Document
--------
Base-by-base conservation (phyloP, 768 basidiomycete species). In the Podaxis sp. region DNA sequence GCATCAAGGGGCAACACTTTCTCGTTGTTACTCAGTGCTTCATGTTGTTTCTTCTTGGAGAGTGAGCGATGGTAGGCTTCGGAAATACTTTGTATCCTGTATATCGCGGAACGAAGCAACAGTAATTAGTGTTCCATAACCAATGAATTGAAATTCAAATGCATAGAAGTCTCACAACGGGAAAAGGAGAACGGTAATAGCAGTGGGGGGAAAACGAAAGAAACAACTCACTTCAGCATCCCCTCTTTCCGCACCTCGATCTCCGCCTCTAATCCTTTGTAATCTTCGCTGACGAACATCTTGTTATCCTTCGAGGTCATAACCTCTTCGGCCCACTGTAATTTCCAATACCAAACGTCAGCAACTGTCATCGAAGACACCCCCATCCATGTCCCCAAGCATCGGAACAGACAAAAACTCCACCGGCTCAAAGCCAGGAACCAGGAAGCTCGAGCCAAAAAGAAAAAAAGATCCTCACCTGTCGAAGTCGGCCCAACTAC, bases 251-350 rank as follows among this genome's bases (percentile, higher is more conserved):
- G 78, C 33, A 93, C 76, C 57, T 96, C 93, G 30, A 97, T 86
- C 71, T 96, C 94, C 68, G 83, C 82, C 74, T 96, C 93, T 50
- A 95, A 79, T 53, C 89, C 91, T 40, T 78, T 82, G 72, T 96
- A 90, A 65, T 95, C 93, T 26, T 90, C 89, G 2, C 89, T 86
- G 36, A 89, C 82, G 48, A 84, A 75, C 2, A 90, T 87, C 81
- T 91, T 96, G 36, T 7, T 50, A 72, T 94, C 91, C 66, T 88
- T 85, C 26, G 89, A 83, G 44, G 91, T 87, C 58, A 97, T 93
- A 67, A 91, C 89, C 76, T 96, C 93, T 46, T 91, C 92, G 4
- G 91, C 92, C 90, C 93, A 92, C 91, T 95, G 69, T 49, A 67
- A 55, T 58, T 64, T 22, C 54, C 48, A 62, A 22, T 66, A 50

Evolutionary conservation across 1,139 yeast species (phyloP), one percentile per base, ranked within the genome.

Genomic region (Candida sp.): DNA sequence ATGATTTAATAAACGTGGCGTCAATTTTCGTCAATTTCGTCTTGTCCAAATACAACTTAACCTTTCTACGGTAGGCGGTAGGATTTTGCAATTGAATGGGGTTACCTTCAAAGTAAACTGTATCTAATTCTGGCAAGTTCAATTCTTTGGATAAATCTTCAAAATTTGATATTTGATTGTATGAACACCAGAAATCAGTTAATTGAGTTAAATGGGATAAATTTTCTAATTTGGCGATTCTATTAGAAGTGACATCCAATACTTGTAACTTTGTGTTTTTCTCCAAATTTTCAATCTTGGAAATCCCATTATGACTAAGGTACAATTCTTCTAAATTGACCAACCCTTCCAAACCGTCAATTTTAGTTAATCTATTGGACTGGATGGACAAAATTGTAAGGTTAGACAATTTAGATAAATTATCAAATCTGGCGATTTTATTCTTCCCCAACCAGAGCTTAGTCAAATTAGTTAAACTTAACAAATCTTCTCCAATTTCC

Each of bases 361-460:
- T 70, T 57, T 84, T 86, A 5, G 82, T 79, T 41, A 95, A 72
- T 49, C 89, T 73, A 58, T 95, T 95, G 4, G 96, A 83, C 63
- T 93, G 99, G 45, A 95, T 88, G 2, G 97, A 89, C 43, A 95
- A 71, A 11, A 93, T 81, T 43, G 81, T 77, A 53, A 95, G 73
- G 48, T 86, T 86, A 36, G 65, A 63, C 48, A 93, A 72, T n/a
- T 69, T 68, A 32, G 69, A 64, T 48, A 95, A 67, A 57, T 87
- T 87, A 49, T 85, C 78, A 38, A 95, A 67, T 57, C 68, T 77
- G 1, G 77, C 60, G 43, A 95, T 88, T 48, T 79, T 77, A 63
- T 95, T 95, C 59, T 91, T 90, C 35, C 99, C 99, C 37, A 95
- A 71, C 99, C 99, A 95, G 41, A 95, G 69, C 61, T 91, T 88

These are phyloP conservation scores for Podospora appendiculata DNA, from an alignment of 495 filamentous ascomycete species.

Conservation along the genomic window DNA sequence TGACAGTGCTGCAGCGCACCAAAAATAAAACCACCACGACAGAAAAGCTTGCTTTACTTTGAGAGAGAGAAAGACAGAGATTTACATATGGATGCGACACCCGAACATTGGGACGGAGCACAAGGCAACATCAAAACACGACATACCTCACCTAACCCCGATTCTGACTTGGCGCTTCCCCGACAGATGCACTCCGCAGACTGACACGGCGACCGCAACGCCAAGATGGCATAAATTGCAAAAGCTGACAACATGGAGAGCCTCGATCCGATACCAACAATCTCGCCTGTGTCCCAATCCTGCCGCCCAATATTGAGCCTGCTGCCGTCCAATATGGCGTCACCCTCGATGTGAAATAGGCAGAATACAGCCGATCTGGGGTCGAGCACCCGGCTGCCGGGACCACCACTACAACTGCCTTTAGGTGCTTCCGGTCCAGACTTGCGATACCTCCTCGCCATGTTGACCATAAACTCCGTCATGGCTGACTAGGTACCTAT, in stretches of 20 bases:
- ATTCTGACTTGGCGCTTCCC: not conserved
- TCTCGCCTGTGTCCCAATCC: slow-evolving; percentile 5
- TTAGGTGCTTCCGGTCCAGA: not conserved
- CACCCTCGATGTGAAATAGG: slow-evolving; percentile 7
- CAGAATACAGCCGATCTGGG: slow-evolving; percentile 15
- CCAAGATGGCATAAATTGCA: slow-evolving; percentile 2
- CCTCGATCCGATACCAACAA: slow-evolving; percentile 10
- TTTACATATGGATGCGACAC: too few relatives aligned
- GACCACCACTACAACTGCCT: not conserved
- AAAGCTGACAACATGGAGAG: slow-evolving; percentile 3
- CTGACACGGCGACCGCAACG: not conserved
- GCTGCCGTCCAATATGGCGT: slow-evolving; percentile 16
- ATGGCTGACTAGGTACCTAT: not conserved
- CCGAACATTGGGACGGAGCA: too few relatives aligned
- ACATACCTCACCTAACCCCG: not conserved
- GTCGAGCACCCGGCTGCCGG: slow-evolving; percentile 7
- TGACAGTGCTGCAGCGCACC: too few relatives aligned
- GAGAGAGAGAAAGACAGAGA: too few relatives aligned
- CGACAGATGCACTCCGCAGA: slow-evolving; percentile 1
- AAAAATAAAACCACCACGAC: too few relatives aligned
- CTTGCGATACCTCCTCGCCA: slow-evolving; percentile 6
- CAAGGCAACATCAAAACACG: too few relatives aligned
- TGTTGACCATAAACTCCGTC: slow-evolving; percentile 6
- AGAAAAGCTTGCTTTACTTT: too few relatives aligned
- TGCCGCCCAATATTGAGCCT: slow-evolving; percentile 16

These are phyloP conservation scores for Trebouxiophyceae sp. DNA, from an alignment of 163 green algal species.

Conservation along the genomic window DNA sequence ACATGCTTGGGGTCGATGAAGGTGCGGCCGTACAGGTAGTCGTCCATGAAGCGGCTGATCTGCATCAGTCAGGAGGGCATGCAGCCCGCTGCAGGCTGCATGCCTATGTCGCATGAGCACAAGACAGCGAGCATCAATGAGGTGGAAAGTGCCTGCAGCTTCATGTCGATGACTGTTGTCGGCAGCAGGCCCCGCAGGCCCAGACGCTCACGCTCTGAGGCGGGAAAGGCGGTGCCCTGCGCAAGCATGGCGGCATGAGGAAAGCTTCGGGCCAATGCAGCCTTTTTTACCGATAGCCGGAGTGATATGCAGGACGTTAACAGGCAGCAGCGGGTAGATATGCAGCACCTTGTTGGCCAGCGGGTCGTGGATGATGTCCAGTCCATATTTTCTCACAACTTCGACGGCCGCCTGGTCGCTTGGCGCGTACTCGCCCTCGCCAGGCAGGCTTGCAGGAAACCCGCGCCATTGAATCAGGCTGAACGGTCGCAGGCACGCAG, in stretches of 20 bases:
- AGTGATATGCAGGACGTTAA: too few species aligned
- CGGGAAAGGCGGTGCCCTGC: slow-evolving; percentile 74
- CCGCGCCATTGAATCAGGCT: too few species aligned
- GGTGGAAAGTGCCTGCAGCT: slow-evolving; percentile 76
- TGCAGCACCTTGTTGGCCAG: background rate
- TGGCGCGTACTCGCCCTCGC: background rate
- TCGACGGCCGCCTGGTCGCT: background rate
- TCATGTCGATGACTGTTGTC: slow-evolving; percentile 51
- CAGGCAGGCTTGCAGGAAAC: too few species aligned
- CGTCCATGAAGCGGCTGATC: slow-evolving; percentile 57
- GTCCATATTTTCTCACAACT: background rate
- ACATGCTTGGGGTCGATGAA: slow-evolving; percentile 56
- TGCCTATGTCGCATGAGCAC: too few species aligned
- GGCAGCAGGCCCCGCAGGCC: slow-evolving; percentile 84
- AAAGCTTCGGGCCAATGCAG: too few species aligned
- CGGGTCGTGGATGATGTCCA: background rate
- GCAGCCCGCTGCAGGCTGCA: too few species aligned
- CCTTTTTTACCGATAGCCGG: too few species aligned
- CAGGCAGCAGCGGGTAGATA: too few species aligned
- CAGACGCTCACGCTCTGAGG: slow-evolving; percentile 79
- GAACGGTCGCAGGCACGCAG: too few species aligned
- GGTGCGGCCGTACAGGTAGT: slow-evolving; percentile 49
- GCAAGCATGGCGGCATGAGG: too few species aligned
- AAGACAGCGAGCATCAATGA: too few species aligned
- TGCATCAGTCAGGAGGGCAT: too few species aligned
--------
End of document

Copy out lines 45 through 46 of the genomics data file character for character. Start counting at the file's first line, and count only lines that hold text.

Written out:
- CGACAGATGCACTCCGCAGA: slow-evolving; percentile 1
- AAAAATAAAACCACCACGAC: too few relatives aligned